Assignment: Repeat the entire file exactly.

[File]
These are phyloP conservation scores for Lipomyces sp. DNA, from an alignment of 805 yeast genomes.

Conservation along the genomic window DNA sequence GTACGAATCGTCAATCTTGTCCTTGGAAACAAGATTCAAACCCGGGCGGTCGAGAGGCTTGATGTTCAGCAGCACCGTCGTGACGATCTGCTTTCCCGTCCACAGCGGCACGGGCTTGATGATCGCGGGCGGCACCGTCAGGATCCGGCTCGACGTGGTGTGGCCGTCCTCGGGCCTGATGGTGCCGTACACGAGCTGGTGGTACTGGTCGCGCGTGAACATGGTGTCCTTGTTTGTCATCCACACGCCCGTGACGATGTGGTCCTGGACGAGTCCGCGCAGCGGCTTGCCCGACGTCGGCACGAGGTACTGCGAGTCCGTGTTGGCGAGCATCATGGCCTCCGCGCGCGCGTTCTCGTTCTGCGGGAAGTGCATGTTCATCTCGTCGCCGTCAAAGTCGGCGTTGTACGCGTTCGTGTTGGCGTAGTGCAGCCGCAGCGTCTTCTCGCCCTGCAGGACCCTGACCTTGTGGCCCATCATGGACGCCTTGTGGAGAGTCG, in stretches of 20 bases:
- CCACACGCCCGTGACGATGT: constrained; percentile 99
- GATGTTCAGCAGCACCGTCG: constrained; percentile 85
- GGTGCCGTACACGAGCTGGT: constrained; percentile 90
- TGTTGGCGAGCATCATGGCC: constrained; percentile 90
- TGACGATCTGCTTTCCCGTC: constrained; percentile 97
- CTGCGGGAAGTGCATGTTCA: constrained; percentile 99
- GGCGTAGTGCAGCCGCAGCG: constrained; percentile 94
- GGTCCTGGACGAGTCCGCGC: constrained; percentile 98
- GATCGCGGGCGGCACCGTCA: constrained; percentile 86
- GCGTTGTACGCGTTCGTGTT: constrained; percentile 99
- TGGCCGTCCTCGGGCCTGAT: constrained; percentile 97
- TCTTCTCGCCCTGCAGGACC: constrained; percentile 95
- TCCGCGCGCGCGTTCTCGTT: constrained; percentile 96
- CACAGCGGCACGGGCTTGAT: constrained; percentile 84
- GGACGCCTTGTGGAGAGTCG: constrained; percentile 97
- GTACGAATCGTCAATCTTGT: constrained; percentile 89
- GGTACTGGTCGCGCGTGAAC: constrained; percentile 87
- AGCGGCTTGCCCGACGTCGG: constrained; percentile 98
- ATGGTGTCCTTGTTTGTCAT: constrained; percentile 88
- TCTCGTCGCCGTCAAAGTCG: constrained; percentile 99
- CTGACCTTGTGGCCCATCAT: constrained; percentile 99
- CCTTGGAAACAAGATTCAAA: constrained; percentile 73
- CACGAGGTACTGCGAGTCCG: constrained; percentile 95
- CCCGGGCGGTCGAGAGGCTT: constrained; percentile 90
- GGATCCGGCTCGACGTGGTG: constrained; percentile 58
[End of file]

These are phyloP conservation scores for Lipomyces sp. DNA, from an alignment of 805 yeast genomes.

Conservation along the genomic window DNA sequence GTACGAATCGTCAATCTTGTCCTTGGAAACAAGATTCAAACCCGGGCGGTCGAGAGGCTTGATGTTCAGCAGCACCGTCGTGACGATCTGCTTTCCCGTCCACAGCGGCACGGGCTTGATGATCGCGGGCGGCACCGTCAGGATCCGGCTCGACGTGGTGTGGCCGTCCTCGGGCCTGATGGTGCCGTACACGAGCTGGTGGTACTGGTCGCGCGTGAACATGGTGTCCTTGTTTGTCATCCACACGCCCGTGACGATGTGGTCCTGGACGAGTCCGCGCAGCGGCTTGCCCGACGTCGGCACGAGGTACTGCGAGTCCGTGTTGGCGAGCATCATGGCCTCCGCGCGCGCGTTCTCGTTCTGCGGGAAGTGCATGTTCATCTCGTCGCCGTCAAAGTCGGCGTTGTACGCGTTCGTGTTGGCGTAGTGCAGCCGCAGCGTCTTCTCGCCCTGCAGGACCCTGACCTTGTGGCCCATCATGGACGCCTTGTGGAGAGTCG, in stretches of 20 bases:
- CCACACGCCCGTGACGATGT: constrained; percentile 99
- GATGTTCAGCAGCACCGTCG: constrained; percentile 85
- GGTGCCGTACACGAGCTGGT: constrained; percentile 90
- TGTTGGCGAGCATCATGGCC: constrained; percentile 90
- TGACGATCTGCTTTCCCGTC: constrained; percentile 97
- CTGCGGGAAGTGCATGTTCA: constrained; percentile 99
- GGCGTAGTGCAGCCGCAGCG: constrained; percentile 94
- GGTCCTGGACGAGTCCGCGC: constrained; percentile 98
- GATCGCGGGCGGCACCGTCA: constrained; percentile 86
- GCGTTGTACGCGTTCGTGTT: constrained; percentile 99
- TGGCCGTCCTCGGGCCTGAT: constrained; percentile 97
- TCTTCTCGCCCTGCAGGACC: constrained; percentile 95
- TCCGCGCGCGCGTTCTCGTT: constrained; percentile 96
- CACAGCGGCACGGGCTTGAT: constrained; percentile 84
- GGACGCCTTGTGGAGAGTCG: constrained; percentile 97
- GTACGAATCGTCAATCTTGT: constrained; percentile 89
- GGTACTGGTCGCGCGTGAAC: constrained; percentile 87
- AGCGGCTTGCCCGACGTCGG: constrained; percentile 98
- ATGGTGTCCTTGTTTGTCAT: constrained; percentile 88
- TCTCGTCGCCGTCAAAGTCG: constrained; percentile 99
- CTGACCTTGTGGCCCATCAT: constrained; percentile 99
- CCTTGGAAACAAGATTCAAA: constrained; percentile 73
- CACGAGGTACTGCGAGTCCG: constrained; percentile 95
- CCCGGGCGGTCGAGAGGCTT: constrained; percentile 90
- GGATCCGGCTCGACGTGGTG: constrained; percentile 58